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If these stones could speak, they’d tell tales of hermits, smugglers and fugitives…
• Now open
• £35 per person based on a group 7+. One to four persons £200 in total. Five to six persons £42 per person
• Fully guided mountain walk/hike through the Mournes
• Advance booking required
• Approximately 5.5 hours in duration
• Moderate level of fitness required. Walking footwear, waterproof jacket and trousers, fleece, gloves, hat and sun cream all required. Kit list provided at booking. Guests must also bring a packed lunch and drink - water is essential.
• Ages 12+
• Café close to starting point with seasonal opening hours
The Mourne Mountains offer a tranquil spot to pause and reflect. It’s little wonder that these summits and valleys have been immortalised in verse and song. But it wasn’t always so. Once upon a time, this famous range was a hive of activity for stone masons, soldiers, and even smugglers.
Join expert mountain guide Peter Rafferty as he stretches your imagination - and your legs - as you follow rocky paths at a gentle pace, stopping for breaks to take in the sights and sounds of this special mountain range.
Learn about the era when Mourne granite was highly sought after and the mountains echoed with the sound of handpicks. Watch as Peter shows you the tools and ‘plug and feather’ technique used to cut the stone, discover where it was sent, and hear about the men who built the 22-mile Mourne wall, constructed in 1904 - 1922 to define a catchment area for a local reservoir.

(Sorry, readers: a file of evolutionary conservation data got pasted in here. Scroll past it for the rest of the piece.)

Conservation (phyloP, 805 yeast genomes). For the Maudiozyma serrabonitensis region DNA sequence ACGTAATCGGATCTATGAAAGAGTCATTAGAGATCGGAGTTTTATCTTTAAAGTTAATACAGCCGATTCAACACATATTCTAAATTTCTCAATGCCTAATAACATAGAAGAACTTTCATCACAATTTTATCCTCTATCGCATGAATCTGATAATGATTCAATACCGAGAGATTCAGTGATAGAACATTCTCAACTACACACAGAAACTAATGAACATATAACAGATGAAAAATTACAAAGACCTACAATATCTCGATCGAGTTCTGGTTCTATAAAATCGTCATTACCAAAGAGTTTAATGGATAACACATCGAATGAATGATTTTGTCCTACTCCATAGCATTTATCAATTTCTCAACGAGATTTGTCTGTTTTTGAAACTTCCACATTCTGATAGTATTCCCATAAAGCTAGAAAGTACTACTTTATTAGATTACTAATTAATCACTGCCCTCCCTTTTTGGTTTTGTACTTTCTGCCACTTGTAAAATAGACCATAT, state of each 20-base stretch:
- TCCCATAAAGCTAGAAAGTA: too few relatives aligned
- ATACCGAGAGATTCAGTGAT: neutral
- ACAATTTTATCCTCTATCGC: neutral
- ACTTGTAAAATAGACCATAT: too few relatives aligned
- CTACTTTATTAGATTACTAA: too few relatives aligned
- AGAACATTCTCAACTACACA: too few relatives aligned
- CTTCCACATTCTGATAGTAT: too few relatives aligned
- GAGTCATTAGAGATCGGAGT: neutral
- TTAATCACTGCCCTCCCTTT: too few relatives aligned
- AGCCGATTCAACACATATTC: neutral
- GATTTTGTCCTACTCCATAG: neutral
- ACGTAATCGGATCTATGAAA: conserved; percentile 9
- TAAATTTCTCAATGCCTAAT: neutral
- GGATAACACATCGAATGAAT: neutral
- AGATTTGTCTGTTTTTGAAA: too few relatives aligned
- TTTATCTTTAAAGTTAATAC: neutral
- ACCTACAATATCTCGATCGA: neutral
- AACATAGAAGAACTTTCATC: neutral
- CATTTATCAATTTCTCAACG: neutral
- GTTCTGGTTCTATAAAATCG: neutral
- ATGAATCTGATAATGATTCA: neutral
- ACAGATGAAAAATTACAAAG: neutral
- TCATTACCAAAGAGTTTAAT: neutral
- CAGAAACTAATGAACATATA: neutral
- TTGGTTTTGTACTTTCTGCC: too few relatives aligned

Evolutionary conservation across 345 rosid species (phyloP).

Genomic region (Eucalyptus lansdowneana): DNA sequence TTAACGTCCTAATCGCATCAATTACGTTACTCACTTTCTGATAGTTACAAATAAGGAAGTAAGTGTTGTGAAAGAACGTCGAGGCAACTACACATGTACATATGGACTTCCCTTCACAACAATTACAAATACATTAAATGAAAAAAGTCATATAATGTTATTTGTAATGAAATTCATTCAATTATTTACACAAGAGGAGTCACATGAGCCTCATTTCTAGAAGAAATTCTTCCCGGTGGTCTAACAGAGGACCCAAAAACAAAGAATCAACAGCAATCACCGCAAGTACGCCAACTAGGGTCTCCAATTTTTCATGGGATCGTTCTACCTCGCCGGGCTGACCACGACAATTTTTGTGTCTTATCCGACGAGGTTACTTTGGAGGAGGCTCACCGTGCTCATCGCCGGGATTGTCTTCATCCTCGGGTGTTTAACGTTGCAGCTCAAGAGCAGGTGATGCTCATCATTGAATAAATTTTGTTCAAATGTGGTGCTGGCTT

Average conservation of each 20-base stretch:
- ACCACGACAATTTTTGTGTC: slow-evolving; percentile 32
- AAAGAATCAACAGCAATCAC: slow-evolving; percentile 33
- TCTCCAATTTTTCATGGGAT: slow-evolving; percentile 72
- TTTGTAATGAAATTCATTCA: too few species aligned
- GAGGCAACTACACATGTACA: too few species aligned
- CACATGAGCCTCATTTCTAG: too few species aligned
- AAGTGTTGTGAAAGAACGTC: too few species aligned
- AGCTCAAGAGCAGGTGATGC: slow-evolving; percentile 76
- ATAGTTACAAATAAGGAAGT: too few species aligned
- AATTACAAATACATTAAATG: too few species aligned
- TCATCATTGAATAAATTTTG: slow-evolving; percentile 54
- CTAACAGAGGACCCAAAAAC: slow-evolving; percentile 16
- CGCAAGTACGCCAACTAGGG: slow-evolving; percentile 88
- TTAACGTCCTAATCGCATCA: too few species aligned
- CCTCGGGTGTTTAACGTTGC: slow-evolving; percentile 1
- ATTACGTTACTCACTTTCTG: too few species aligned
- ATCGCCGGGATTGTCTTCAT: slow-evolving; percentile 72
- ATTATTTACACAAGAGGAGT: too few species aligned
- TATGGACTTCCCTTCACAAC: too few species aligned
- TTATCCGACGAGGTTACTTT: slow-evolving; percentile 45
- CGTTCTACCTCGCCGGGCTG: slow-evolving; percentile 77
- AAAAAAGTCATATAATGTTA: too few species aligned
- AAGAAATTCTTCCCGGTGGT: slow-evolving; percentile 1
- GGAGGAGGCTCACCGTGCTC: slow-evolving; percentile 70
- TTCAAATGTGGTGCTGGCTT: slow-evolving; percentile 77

Listen to Peter’s stories of the US military men who trained here before heading for the battlefields of the Second World War, and discover how the Mournes were also home to less respectable pursuits in times gone by.
See the Brandy Pad routes, which were used by local smugglers in the 18th and 19th centuries, and soak up the atmosphere in secret caves which came in handy for storing illicit brandy, silk, tea, tobacco and other contraband.
With so many tales to tell, it’s clear to see why the Mournes are said to have been the inspiration for CS Lewis’ mystical Chronicles of Narnia.
Towards the end of the tour comes a vista that – despite a day full to the brim with beautiful views - might just take your breath away. The scene overlooking the Ben Crom dam is, quite simply, spectacular. There couldn’t be a more fitting finale to a day rich in sights, sounds, stories and the freshest of air. Even Peter, who viewed the Mournes as his playground in childhood, and has hiked this route many times over many years, never fails to be wowed by this scene.
It’s an experience he says he will never tire of – and something you are unlikely to forget, either.